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USDA Approves Emergency CRP Grazing for Ranchers Impacted by Wildfire

Press Release

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Date:
Location: Washington, DC


USDA Approves Emergency CRP Grazing for Ranchers Impacted by Wildfire

The USDA announced this week that it has authorized emergency use of Conservation Reserve Program (CRP) land for livestock producers who lost pastures, BLM grazing land, or fences due to wildfire this summer in Baker, Grant, Harney, Malheur, Morrow, Sherman, Umatilla, and Union Counties. According to the announcement, producers may apply to their local Farm Services Agency (FSA) office no later than Sept. 30 to temporarily move their livestock to CRP land for no more than 60 days. No payment reduction applies to this authorized exception and no funds are otherwise authorized for water, feed, or other costs.

The USDA announcement comes on the heels of an August 16 letter (attached) from Congressman Greg Walden (R-Ore.) to Agriculture Secretary Mike Johanns urging that the department authorize emergency use of CRP land for livestock producers affected by both wildfire and drought, and a meeting the congressman convened in his capital office on Sept. 6 with several high-ranking USDA officials, including:

· FSA Administrator Teresa Lasseter
· FSA Conservation and Environmental Programs Director Robert Stephenson
· USDA Congressional Relations Assistant Secretary Linda Strachan

"When I called last month for the USDA to do more for the people devastated by extreme drought and catastrophic wildfire in eastern Oregon, this is certainly part of what I requested and I appreciate the Secretary's willingness to provide much needed resources to these areas," Walden said. "Unfortunately, this emergency use of CRP land for grazing is limited to people who have been devastated by wildfire and does not include those who have been devastated by drought. They should be included as well. As much work remains to be done, I will continue to urge that all affected livestock producers receive the disaster assistance they deserve from the federal government; after all, agriculture is the backbone of Oregon's rural economy."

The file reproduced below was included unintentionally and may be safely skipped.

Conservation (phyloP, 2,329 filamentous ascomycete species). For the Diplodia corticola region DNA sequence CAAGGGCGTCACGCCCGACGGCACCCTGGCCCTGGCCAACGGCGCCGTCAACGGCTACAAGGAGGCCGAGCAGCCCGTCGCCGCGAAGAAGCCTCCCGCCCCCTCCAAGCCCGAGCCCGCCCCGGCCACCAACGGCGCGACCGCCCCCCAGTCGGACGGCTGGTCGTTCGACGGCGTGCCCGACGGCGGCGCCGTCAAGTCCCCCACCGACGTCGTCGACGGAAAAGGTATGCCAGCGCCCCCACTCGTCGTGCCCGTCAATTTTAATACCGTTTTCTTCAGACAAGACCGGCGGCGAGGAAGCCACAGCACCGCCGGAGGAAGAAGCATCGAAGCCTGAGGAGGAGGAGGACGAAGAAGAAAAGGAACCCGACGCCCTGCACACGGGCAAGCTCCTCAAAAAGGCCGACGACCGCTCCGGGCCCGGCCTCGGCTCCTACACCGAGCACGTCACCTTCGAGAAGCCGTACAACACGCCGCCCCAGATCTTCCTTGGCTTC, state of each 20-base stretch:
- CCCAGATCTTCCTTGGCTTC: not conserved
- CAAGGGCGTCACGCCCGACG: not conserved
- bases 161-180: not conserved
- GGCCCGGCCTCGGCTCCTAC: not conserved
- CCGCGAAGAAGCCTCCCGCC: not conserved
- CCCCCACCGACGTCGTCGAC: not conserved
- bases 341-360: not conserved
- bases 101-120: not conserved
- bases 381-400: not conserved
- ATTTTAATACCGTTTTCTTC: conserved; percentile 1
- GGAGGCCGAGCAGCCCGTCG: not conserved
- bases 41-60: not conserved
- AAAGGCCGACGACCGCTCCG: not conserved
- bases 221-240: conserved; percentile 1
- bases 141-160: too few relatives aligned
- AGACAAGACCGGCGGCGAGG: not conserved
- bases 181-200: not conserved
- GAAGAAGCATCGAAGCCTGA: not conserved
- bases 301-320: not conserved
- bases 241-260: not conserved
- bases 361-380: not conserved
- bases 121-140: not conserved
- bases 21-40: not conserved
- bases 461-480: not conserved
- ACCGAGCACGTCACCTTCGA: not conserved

Following a number of meetings Walden held in eastern Oregon this summer with affected ranchers, he sent the August 16 letter asking the USDA to release and make available as soon as possible excess funding in the Emergency Conservation Program for those impacted by drought and wildfire in eastern Oregon. USDA responded by making available $120,000 for those in Baker and Wallowa Counties, but Walden said much more aid would be needed for the region. In a Sept. 6 letter, Walden asked the USDA to expedite the disaster declaration requests made by the state for Baker, Harney, Union, Klamath, Malheur, and Wallowa counties.

Walden has also requested a roundtable meeting with regional officials from the FSA, United States Forest Service, BLM, and Natural Resources Conservation Service, along with community leaders and those who make their living off the land early next year to develop a plan to address next year's wildfires in the hope that streamlined policies and procedures will result in solid communication and quick response to concerns when the emergency hits. The letter requesting that meeting is attached as well.

Congressman Greg Walden represents the Oregon's Second Congressional District, which is comprised of 20 counties in eastern, southern, and central Oregon. He is a member of the Committee on Energy and Commerce, and a member of the Select Committee on Energy Independence and Global Warming.


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